Mobile network O2 has become the latest to offer its customers access to free wi-fi on London's Tube platforms. It joins EE, Vodafone and Virgin Media in offering internet access on the Underground, leaving Three customers as the only mobe users who can't connect while commuting. However, Virgin hasn't managed to conquer the …
There seems to be proper cellular coverage underground at Canada Water. I hope this is the start of moving beyond wi-fi
No - it's just luck that there's a cell site close enough to the station that gets into most of the platform areas.
Here is a blog post from 2008 about the mess the Connect project was in: : Time Tunnel - http://www.catkeynes.com/CS00006.html
In Korea the trains themselves carry the WiFi AP.
But with respect to the logistics of connectivity... I would imagine a leaky feeder* is the best solution.
*Not a septic fetishist.
In Budapest and Vienna, there's full cellular coverage throughout the subterranean parts of their metro networks. It's been like this for at least five years. This is now also done in many other European cities.
London Underground are notoriously slow at taking up any kind of innovation. Getting even the most basic radio communications down the tunnels took many years. Getting Police, Fire Brigade and Ambulance "Tetra" radio underground took the Kings Cross disaster to even begin installation!
Each tunnel is equipped with several leaky feeder cables, so it's a fairly trivial matter of adding cell sites at stations and combiners on to the existing infrastructure.
Airwave says it's time line is that the first force to use the system was in 2001.
And it was the fire 26 years ago that started the deployment of it underground?
I'd say that was London Underground being very proactive! ;)
As I understand it Huawei offered to tfl that they would supply and fit an entire system on generous financial terms but it was never made clear why tfl rejected the offer. Could have been concerns over the nature of the funding or just that a significant number of people don't want mobile coverage on the underground, the WiFi install paid for by virgin was a nice touch for 2012 but without significant further investment it remains a curiosity.
Posting this from Euston...
... and the service is good, but the splash screen is a real pain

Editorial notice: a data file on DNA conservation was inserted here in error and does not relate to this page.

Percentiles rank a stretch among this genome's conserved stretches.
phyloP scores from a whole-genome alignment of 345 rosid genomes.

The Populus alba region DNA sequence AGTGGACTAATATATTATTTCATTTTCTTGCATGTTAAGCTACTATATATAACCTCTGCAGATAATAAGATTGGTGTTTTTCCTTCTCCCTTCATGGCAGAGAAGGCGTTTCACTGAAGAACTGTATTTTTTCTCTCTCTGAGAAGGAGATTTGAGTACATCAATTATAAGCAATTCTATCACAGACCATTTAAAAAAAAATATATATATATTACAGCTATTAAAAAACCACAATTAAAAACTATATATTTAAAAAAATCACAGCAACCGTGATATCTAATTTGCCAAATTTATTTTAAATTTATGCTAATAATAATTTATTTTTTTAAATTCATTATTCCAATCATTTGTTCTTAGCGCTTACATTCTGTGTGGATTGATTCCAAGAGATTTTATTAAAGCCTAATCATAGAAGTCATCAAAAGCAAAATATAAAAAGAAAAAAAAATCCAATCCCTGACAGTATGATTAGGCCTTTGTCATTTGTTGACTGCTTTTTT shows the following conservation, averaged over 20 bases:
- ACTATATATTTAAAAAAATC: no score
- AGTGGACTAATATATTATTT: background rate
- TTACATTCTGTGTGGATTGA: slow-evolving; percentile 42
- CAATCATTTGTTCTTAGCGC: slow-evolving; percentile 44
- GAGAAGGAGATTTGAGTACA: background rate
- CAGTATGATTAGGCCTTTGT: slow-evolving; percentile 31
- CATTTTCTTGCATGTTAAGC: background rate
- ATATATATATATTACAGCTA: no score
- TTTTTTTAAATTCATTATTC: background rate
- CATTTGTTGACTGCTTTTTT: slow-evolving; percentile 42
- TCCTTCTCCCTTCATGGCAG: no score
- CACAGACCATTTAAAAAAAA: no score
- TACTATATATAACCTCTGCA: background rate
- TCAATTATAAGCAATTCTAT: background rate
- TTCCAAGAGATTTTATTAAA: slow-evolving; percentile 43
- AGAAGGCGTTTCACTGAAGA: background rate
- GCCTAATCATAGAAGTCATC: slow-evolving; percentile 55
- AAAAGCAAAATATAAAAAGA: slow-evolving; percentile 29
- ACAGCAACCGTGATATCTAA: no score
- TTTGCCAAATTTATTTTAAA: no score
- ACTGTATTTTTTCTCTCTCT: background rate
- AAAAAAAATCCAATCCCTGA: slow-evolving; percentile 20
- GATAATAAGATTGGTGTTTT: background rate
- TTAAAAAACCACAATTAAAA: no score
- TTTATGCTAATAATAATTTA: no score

Re: Posting this from Euston...
Once you've signed in once and stored the details on your device it should connect automatically as you hit a station. This is actually quite annoying in one way as I am happily watching a "cat vid" on my tablet, pull into a station and within 5 seconds it's found the AP and all my network alerts are firing off!
Yea, I know the standard powerline adaptor is for AC systems, but can the technology not be adapted for the live rail? Or are the losses involved in having miles of exposed "ariel" why the leaky feeder is a better solution?
Anon because I don't need to be a the flametards latest victim.
Re: Powerline anyone?
I'd think that the chances of any two-way data making it across the sliding, sparking, contact of shoe against rail were pretty slim.
On the other hand, why does leaky feeder need to be laid along the tunnel roof, when there's loads of space alongside the rails under the train? Or beside it, at window level, where all that strange pink cable runs?
Re: Powerline anyone?
"On the other hand, why does leaky feeder need to be laid along the tunnel roof, when there's loads of space alongside the rails under the train? Or beside it, at window level, where all that strange pink cable runs?"
What do you think that strange pink cable is? Some of it at any rate.
The uk always focuses on itself and forgets the many people who come to england to visit, do trade and say nice things when they go home.
But when it comes to wifi, if you are not a UK resident then all the pay walls to wifi you get at airports, stations and coffee shops just makes me yearn to go back to where i now live and the term free as in wifi means I don't ever have to put a credit card in.... just like it does in the english dictionary.
I travel a great deal and I rarely encounter free WiFi, I don't think the UK lags much and sometimes I think free WiFi offers are more common here. Starbucks is now free, McDonald's, City of London, many other cities are also offering free local WiFi. Hotels and airports around the world remain a pain though.
UK mentality still blows goats
In HK last year their train system had Wifi (and some 2G/3G) everywhere. Most shops and restaurants had genuinely free WiFi (most places used their phone number as the password or a number of the receipt - no capture of user details). One nice system from a local telco who's name now escapes me is free WiFi for all HK residents (using ID card numbers or whatever) and for us foreigners you sent a text from your foreign numbers mobe and got an access code back that lasted a week across all the APs.